It is refreshing to know that there are companies that look beyond the bottom line and that is what Tom’s of Maine does. Companies do have to make a profit to survive, but not at the cost of their employees. Management style does not only have to be authoritative, but can also be friendly. It is clear from this book that caring, honesty, and trust are not only for personal relationships, but for business relationships as well. Managing Upside Down invites a new way of running a business and managing people.

Peter Drucker–Shaping the Managerial Mind: How the World’s Foremost Management Thinker Crafted the Essentials of Business Success.

John E. Flaherty. 1999. New York: Jossey-Bass. 420 pages.

Reviewed by E. Alexis Dees, St. Mary’s College of California

This book is a summary of the contributions Peter Drucker has made to the business world and to society in shaping management as professional practice. The author intended this book for an audience of business executives, social organizations, academics, and senior managers responsible for strategic planning.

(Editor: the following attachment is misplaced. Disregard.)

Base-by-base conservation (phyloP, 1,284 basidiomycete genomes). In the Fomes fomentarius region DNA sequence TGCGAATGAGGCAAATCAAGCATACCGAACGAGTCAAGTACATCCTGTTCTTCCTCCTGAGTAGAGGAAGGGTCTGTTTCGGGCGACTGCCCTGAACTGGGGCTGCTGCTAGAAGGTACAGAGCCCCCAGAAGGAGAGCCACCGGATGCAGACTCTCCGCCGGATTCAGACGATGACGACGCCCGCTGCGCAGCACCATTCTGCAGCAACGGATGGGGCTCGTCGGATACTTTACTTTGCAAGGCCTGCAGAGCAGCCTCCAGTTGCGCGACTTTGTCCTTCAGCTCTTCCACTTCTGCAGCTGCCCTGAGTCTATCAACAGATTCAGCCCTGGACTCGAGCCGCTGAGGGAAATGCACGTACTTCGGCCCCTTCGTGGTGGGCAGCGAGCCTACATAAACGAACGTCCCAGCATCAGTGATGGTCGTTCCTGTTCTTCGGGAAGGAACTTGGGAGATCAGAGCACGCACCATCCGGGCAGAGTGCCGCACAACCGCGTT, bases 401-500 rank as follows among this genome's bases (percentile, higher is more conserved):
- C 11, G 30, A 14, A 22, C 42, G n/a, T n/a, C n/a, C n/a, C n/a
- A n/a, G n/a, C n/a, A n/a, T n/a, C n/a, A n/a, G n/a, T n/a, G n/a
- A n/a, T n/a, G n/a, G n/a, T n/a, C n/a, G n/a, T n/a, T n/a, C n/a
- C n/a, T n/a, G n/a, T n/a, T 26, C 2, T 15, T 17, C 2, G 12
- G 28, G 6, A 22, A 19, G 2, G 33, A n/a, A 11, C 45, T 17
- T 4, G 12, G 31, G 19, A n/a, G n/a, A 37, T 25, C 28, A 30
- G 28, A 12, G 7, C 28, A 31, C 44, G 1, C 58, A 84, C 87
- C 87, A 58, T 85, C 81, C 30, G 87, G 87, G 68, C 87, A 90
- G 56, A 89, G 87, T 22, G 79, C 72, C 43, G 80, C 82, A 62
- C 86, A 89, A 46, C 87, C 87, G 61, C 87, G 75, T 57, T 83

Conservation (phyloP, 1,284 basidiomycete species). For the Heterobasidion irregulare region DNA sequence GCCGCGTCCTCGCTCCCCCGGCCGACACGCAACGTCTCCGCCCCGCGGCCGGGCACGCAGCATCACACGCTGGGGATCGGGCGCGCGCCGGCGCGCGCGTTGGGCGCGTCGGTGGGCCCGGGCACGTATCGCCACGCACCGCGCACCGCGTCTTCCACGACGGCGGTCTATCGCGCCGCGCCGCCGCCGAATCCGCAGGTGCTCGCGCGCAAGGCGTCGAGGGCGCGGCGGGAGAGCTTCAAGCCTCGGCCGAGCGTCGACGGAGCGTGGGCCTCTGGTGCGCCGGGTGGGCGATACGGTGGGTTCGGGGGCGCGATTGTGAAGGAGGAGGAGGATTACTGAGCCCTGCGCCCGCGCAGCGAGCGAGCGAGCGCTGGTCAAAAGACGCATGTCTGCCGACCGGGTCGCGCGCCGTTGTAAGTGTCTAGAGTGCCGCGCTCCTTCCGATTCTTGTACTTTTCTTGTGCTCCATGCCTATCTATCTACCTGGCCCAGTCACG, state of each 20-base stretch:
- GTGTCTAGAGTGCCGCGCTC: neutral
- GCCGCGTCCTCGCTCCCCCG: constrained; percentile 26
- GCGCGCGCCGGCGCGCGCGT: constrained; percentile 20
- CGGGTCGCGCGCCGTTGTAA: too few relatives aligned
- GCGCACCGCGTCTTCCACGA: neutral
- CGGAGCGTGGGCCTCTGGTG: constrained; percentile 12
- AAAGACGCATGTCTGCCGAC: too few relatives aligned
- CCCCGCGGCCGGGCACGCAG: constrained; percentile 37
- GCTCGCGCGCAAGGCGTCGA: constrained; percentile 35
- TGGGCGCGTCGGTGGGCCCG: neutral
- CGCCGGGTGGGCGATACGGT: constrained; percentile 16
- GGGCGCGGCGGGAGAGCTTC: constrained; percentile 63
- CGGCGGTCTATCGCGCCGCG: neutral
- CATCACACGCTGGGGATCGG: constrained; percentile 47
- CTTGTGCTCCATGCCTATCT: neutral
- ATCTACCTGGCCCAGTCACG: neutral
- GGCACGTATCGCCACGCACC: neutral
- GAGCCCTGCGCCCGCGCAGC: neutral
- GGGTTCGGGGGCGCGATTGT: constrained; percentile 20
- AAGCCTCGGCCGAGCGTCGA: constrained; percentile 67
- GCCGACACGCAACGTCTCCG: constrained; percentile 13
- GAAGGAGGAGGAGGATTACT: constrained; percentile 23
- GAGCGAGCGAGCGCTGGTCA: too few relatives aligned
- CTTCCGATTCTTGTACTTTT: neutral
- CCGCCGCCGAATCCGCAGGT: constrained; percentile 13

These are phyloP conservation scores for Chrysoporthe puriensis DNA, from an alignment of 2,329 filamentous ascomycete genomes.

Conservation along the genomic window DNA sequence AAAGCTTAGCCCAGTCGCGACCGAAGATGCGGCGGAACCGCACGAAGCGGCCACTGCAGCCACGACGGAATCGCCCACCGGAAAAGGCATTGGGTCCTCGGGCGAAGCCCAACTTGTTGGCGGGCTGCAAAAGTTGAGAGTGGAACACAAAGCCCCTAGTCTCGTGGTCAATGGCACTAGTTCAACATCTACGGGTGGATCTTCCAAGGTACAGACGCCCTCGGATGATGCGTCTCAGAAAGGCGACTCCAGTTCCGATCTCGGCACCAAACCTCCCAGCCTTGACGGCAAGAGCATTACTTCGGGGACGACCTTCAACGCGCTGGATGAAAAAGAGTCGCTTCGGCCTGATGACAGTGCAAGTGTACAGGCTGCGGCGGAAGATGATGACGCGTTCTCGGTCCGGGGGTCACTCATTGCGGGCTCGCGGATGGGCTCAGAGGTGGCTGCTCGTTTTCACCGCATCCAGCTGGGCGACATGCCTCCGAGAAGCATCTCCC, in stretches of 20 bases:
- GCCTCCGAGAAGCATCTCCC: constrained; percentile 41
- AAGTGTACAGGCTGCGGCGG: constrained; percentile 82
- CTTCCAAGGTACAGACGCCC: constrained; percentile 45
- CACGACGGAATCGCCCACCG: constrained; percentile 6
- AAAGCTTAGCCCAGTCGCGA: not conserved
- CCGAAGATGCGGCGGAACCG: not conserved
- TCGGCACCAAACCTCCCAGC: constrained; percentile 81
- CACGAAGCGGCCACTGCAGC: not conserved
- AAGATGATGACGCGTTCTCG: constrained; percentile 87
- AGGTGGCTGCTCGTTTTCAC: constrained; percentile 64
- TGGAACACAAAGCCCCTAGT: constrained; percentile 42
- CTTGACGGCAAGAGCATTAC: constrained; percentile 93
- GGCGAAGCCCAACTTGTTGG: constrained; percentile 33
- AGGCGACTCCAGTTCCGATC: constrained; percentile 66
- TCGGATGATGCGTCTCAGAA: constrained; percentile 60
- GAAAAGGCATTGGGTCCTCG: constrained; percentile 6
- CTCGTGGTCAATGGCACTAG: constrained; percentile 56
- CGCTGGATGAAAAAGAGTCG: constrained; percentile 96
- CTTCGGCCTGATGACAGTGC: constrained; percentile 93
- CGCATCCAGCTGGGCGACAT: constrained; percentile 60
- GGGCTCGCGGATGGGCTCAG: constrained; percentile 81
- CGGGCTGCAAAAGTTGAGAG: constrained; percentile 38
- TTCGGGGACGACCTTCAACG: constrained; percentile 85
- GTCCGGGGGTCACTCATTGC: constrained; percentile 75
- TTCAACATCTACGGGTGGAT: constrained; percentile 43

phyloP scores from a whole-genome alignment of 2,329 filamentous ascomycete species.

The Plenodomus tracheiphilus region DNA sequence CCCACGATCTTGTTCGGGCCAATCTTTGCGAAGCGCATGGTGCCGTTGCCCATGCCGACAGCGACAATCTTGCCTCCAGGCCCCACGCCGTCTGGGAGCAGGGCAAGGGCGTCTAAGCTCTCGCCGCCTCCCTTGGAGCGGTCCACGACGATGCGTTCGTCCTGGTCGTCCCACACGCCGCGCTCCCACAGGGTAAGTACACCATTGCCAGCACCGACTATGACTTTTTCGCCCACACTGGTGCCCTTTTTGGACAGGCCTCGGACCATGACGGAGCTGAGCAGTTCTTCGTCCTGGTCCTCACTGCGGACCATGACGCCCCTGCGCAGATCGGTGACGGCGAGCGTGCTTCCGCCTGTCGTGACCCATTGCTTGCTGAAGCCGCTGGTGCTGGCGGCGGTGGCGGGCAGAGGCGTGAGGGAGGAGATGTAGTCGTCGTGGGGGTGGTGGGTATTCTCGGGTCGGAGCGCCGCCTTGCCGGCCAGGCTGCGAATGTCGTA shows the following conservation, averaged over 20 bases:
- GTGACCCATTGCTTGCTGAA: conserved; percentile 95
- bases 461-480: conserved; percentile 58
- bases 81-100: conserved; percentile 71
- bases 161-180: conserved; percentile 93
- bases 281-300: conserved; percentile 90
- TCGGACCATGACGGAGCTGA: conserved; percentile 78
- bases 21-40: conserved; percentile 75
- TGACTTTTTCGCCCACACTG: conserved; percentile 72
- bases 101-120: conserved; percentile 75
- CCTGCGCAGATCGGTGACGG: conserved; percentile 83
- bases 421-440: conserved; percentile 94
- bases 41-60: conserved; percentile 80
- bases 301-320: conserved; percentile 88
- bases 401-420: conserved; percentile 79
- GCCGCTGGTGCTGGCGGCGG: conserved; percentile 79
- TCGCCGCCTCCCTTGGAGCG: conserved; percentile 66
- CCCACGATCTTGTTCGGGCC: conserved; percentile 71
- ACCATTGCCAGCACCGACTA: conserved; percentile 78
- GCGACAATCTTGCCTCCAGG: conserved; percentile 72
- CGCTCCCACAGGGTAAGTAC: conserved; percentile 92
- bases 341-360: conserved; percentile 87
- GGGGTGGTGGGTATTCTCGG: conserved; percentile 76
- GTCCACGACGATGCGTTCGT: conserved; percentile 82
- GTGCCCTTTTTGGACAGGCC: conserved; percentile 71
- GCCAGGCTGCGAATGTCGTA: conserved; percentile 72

The development of management and the history of modern business practice and management, as well as modern management techniques, are woven together in this book. There is virtually no separation among these elements, but the focus is clearly on Drucker’s contributions to all of these areas as well as his philosophies on business and management and their impact.

The author begins by taking readers through Peter Drucker’s personal history, and reveals that the forces that shaped Drucker are the same forces that shaped his philosophies on management and ultimately management itself.

Aside from the biographical aspects of the book, the author packs in a great deal of information regarding Drucker’s technical contributions to the business world along with the history and evolution of modern business practices. Of particular interest is the focus Drucker brings to the need for corporate social responsibility and environmental awareness, and that profit in and of itself is woefully inadequate as a measure of success.